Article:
A recent report out says the agency has made major improvements since Sept. 11, but still needs to boost its ability to collect intelligence.

StoryCorps' OutLoud initiative records stories from the LGBTQ community.

Deidra Robinson and her father, William Watford III, were extremely close — until she told him she was gay.

They came to StoryCorps in Homewood, a suburb of Birmingham, Ala., to talk about that moment.

Their story may sound familiar to many families.

"I looked at you and I said, 'Do you want to hear it?' " Robinson tells her father. "Do you remember what you told me?"

"No," Watford answers.

"You were like, 'No, I don't want to hear it,' " she recalls.

Singapore has been called the 20th century's most successful development story.

"I don't think any other economy," says Linda Lim, an economist at the University of Michigan, "even the other Asian tigers, have that a good a statistical record of rapid growth, full employment, with very good social indicators — life expectancy, education, housing, etc. — in the first 20 years," she says.

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All was not prim and proper when actress Cate Blanchett sat down for an interview for the Australian show called "The Project." The interviewer took a decidedly casual tone.

(SOUNDBITE OF TV SHOW, "THE PROJECT")

The songs our grandparents sang can tell us who we are. Here in the U.S., the Lomax family became famous in the 1930s, when they recorded America's folk music.

In other countries that are changing fast, people are also trying to hold onto their heritage. The tiny, super-rich state of Qatar takes pride in its modernity, with its gleaming skyscrapers and lucrative gas fields. But it is also investing in a huge history project.

Back in the pre-digital era — when telephones were used for talking, not photographing and filming, and before YouTube came along to broadcast everyone's videos — capturing and disseminating moving images was expensive, time consuming and decidedly non-portable.

But that changed in 1967, when Sony introduced the world's first portable video tape recorder. Before long, enthusiasts formed "media collectives" that captured the social and cultural upheaval of the era. Fueled by a mix of the tunes, the tokes and the times, video became part of the revolution it was documenting.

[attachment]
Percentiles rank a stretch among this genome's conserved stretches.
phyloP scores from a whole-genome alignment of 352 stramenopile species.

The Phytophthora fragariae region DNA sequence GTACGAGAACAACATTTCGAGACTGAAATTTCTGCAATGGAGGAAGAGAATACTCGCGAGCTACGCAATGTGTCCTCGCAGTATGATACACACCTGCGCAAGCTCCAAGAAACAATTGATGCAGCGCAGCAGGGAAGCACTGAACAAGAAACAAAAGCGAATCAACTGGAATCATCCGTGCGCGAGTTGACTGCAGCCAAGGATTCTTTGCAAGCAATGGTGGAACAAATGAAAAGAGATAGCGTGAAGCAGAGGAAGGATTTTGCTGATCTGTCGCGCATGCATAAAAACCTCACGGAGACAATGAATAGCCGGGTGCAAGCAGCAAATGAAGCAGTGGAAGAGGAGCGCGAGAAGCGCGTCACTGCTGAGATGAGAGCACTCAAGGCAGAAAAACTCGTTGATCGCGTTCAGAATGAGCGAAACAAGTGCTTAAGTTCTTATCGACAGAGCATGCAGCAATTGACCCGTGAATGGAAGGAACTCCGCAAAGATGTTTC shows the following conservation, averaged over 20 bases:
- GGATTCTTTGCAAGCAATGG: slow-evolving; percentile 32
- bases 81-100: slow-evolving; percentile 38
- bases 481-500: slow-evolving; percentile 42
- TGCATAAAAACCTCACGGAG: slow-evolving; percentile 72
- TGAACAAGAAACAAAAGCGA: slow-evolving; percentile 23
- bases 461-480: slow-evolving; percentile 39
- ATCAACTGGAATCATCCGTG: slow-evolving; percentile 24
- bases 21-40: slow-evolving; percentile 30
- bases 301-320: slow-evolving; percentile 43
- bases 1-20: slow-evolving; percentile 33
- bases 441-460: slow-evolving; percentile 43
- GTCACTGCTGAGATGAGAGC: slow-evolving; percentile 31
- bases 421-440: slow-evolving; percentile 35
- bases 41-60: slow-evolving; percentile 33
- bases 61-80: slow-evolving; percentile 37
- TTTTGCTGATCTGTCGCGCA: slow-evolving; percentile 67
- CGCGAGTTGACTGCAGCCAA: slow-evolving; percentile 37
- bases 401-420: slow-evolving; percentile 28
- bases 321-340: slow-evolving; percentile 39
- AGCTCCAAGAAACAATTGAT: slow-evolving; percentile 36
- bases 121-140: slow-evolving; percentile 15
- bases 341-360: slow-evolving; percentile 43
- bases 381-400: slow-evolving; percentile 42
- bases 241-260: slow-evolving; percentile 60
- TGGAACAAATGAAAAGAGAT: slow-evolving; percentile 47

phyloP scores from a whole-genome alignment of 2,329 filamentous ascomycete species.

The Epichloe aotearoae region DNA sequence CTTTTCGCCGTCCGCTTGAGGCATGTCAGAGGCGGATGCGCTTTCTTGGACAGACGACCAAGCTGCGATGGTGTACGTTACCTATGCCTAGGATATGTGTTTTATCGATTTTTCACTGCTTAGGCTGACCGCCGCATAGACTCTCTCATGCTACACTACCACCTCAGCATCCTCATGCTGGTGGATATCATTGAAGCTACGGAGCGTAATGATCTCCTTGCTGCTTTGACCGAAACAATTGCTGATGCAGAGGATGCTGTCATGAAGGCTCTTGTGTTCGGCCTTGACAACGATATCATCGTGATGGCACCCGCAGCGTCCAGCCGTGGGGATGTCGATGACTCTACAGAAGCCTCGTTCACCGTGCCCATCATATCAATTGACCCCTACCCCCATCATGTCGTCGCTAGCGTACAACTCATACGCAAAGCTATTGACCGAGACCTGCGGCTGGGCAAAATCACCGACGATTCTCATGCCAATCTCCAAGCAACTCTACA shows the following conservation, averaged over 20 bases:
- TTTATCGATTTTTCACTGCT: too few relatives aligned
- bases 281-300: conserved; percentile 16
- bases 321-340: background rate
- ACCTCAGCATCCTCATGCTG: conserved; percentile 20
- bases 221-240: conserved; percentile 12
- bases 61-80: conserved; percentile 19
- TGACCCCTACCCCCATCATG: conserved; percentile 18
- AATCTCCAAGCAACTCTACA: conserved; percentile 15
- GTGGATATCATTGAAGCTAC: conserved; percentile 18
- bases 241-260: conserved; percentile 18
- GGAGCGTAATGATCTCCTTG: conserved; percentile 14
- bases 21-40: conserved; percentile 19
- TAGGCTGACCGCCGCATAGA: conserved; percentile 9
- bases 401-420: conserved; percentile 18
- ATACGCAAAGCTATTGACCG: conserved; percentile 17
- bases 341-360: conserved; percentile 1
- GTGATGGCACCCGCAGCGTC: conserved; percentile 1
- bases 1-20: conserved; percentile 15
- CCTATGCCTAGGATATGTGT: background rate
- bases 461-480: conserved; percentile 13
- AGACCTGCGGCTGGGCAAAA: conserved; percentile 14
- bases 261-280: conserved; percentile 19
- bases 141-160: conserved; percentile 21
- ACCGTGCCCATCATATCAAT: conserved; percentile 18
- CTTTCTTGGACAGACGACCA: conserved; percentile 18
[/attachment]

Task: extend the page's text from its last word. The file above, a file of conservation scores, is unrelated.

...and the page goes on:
Spring is finally here, and in the coming weeks many of us may find ourselves infected with a fever to clean. It's time to weed out your wardrobe, vacuum behind the couch, and maybe even dig into the depths of your pantry and chuck those decade-old granola bars.

But there's one place that might get a pass: the junk drawer. You know you've got one.

"Everyone has a junk drawer," says Kit Yarrow, consumer psychologist at Golden Gate University.

Yarrow should know. As part of her job, she pokes around in other people's junk drawers.

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This is WEEKEND EDITION from NPR News. I'm Rachel Martin. Scott Sampson has a big fancy title. He's the vice president of research and collections at the Denver Museum of Nature and Science. But to a whole lot of American kids, he's this guy...

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Police in Farmington, N.H., are issuing tickets all over town. But these are tickets you might not mind getting.

CHIEF JOHN DRURY: They're for a slice of pizza or a small French fry.

The Syrian civil war has dragged on for four years now. Hundreds of thousands of Syrians have died and more than 3 million have been displaced.

The refugee crisis there has attracted humanitarian aid workers hoping to make a difference. Kayla Mueller was one of them. The 26-year-old Arizona native was captured by the self-proclaimed Islamic State in August of 2013. She was killed last month.

Some childhood symbols straddle the line between adorable and terrifying. Like clowns. Or Furbys.

Some dolls fit the category, too, with spooky eyes that seem to move or a porcelain pallor. They're not all Chucky, but some of them just don't seem quite right.

Listener Anne McLaughlin grew up with a cabinet full of dolls — including a pretty dancer doll and a set of wooden nesting dolls. But one, she says, stood out.

Gather Ye Rosebuds: 'Citizen Kane' Screened At Hearst Castle

Mar 15, 2015

Citizen Kane has been called the best film ever made. It was also at the center of an epic battle of egos.

The main character was modeled after media titan William Randolph Hearst, who in real life tried ruthlessly to keep the movie from being released.

Almost 75 years later, the family has called a truce, of sorts: This weekend, Citizen Kane was screened for the first time inside the millionaire's legendary home, the Hearst Castle.

Say Yes To The Puzzle

Mar 15, 2015

On-air challenge: "Yes" is supposed to be the most pleasing word in the English language. And if that's true, today's puzzle will be very pleasing indeed. Every answer is an anagram of "yes" plus two or three other letters.

Last week's challenge: Take a familiar phrase in the form "[blank] and [blank]." Put the second word in front of the first, and you'll name a common part of a large company. What is it?

Answer: "Room and board," boardroom

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As an NPR correspondent, Mary Louise Kelly followed some pretty crazy tales. But her newest novel, a thriller called

"The Bullet," was inspired by one of the strangest stories she had ever come across.